Phthalocyanines and porphyrinoid analogues as hole- and electron-transporting materials for perovskite solar cells
Organic–inorganic lead halide perovskite absorbers in combination with electron and hole transporting selective contacts result in power conversion efficiencies of over 23% under AM 1.5 sun conditions. The advantage of perovskite solar cells is their simple fabrication through solution-processing methods either in n-i-p or p-i-n configurations. Using TiO2 or SnO2 as an electron transporting layer, a compositionally engineered perovskite as an absorber layer, and Spiro-OMeTAD as a HTM, several groups have reported over 20% efficiency. Though perovskite solar cells reached comparable efficiency to that of crystalline silicon ones, their stability remains a bottleneck for commercialization partly due to the use of doped Spiro-OMeTAD. Several organic and inorganic hole transporting materials have been explored to increase the stability and power conversion efficiency of perovskite solar cells. IIn this review, we analyse the stability and efficiency of perovskite solar cells incorporating phthalocyanine and porphyrin macrocycles as hole- and electron transporting materials. The π–π stacking orientation of these macrocycles on the perovskite surface is important in facilitating a vertical charge transport, resulting in high power conversion efficiency.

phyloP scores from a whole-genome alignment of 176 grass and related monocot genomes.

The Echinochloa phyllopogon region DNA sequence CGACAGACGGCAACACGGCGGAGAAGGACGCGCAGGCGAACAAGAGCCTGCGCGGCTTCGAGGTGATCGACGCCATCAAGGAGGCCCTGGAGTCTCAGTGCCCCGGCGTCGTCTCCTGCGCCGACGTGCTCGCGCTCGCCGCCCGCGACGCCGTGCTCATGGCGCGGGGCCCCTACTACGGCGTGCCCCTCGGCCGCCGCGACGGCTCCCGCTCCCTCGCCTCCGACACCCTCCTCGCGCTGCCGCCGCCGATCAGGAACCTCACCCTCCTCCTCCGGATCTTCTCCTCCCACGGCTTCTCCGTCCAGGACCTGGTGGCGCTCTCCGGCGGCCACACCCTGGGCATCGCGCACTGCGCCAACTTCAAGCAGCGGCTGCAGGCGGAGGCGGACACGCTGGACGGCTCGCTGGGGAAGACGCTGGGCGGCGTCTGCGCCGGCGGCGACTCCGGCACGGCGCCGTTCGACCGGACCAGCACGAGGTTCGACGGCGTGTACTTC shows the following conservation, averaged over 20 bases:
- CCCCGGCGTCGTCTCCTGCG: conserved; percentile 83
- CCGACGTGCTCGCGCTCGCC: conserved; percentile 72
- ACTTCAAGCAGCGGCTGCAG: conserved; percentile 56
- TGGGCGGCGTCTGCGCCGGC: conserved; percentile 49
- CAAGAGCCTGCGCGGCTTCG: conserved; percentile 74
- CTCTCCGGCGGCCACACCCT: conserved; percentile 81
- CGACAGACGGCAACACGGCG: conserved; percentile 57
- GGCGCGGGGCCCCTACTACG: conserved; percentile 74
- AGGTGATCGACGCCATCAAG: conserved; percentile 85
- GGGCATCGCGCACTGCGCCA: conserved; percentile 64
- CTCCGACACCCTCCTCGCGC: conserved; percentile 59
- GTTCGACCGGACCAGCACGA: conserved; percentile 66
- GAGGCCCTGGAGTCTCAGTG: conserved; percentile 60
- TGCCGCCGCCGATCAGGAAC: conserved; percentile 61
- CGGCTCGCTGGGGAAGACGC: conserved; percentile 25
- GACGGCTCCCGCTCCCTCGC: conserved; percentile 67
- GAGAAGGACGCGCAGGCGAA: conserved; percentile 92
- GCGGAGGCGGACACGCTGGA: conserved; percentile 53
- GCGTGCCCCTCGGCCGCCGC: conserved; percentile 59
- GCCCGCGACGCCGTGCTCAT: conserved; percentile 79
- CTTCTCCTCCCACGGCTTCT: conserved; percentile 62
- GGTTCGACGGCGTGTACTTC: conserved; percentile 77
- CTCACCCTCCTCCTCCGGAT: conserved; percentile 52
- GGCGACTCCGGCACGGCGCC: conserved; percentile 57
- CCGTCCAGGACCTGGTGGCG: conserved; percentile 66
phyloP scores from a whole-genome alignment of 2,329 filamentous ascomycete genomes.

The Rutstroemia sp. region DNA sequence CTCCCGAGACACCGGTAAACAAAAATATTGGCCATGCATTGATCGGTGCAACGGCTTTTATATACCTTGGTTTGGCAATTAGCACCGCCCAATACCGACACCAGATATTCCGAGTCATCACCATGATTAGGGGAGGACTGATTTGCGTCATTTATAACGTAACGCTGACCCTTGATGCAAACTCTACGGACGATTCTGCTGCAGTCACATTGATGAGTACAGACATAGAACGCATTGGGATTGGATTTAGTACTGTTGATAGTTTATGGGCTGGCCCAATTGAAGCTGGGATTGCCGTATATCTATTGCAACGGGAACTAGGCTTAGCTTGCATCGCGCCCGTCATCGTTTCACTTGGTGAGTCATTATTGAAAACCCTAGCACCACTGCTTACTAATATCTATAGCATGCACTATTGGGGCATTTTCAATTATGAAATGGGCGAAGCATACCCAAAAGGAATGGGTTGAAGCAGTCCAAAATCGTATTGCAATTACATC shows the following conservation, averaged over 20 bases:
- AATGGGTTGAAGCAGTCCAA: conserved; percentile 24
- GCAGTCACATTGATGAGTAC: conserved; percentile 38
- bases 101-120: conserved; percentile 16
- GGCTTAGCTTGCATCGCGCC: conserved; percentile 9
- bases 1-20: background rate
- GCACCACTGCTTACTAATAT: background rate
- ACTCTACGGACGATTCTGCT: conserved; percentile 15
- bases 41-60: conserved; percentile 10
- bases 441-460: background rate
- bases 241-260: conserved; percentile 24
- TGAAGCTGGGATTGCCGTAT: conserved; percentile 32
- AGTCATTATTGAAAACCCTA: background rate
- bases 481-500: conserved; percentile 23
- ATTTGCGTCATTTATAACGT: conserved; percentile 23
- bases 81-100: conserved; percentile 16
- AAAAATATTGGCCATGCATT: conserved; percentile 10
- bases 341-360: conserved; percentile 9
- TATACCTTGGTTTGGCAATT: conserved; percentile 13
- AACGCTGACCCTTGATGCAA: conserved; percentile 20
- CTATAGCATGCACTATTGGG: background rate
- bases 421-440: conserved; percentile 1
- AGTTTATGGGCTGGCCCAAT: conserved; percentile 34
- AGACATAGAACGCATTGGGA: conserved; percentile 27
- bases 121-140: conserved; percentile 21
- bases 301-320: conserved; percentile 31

- This article is part of the themed collection: Advances in Solar Energy Conversion